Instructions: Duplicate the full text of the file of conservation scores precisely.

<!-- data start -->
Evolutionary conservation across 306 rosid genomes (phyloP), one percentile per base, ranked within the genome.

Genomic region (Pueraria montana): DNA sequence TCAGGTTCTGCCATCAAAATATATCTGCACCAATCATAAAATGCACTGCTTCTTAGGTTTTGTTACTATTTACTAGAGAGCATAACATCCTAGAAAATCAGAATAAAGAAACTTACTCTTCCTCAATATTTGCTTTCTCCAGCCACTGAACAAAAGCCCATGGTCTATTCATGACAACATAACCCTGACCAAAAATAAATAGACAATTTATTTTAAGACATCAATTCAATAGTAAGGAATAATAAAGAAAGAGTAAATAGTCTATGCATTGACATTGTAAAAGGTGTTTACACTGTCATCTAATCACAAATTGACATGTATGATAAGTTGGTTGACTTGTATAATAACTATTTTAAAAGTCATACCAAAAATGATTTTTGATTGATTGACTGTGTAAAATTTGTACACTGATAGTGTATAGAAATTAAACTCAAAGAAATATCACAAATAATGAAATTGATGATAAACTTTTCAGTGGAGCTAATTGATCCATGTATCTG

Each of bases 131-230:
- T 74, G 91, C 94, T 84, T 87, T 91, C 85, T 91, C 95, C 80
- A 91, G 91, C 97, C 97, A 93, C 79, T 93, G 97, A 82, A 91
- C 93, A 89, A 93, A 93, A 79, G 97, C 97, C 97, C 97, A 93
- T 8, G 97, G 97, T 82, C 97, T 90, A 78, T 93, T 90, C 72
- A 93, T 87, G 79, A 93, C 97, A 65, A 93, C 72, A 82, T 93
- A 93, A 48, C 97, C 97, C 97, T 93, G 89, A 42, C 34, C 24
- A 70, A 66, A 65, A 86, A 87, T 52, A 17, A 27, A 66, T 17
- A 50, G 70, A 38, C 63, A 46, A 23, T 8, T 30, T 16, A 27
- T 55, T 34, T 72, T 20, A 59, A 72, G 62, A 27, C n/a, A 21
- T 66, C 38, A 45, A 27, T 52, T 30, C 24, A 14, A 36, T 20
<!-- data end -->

Evolutionary conservation across 306 rosid genomes (phyloP), one percentile per base, ranked within the genome.

Genomic region (Pueraria montana): DNA sequence TCAGGTTCTGCCATCAAAATATATCTGCACCAATCATAAAATGCACTGCTTCTTAGGTTTTGTTACTATTTACTAGAGAGCATAACATCCTAGAAAATCAGAATAAAGAAACTTACTCTTCCTCAATATTTGCTTTCTCCAGCCACTGAACAAAAGCCCATGGTCTATTCATGACAACATAACCCTGACCAAAAATAAATAGACAATTTATTTTAAGACATCAATTCAATAGTAAGGAATAATAAAGAAAGAGTAAATAGTCTATGCATTGACATTGTAAAAGGTGTTTACACTGTCATCTAATCACAAATTGACATGTATGATAAGTTGGTTGACTTGTATAATAACTATTTTAAAAGTCATACCAAAAATGATTTTTGATTGATTGACTGTGTAAAATTTGTACACTGATAGTGTATAGAAATTAAACTCAAAGAAATATCACAAATAATGAAATTGATGATAAACTTTTCAGTGGAGCTAATTGATCCATGTATCTG

Each of bases 131-230:
- T 74, G 91, C 94, T 84, T 87, T 91, C 85, T 91, C 95, C 80
- A 91, G 91, C 97, C 97, A 93, C 79, T 93, G 97, A 82, A 91
- C 93, A 89, A 93, A 93, A 79, G 97, C 97, C 97, C 97, A 93
- T 8, G 97, G 97, T 82, C 97, T 90, A 78, T 93, T 90, C 72
- A 93, T 87, G 79, A 93, C 97, A 65, A 93, C 72, A 82, T 93
- A 93, A 48, C 97, C 97, C 97, T 93, G 89, A 42, C 34, C 24
- A 70, A 66, A 65, A 86, A 87, T 52, A 17, A 27, A 66, T 17
- A 50, G 70, A 38, C 63, A 46, A 23, T 8, T 30, T 16, A 27
- T 55, T 34, T 72, T 20, A 59, A 72, G 62, A 27, C n/a, A 21
- T 66, C 38, A 45, A 27, T 52, T 30, C 24, A 14, A 36, T 20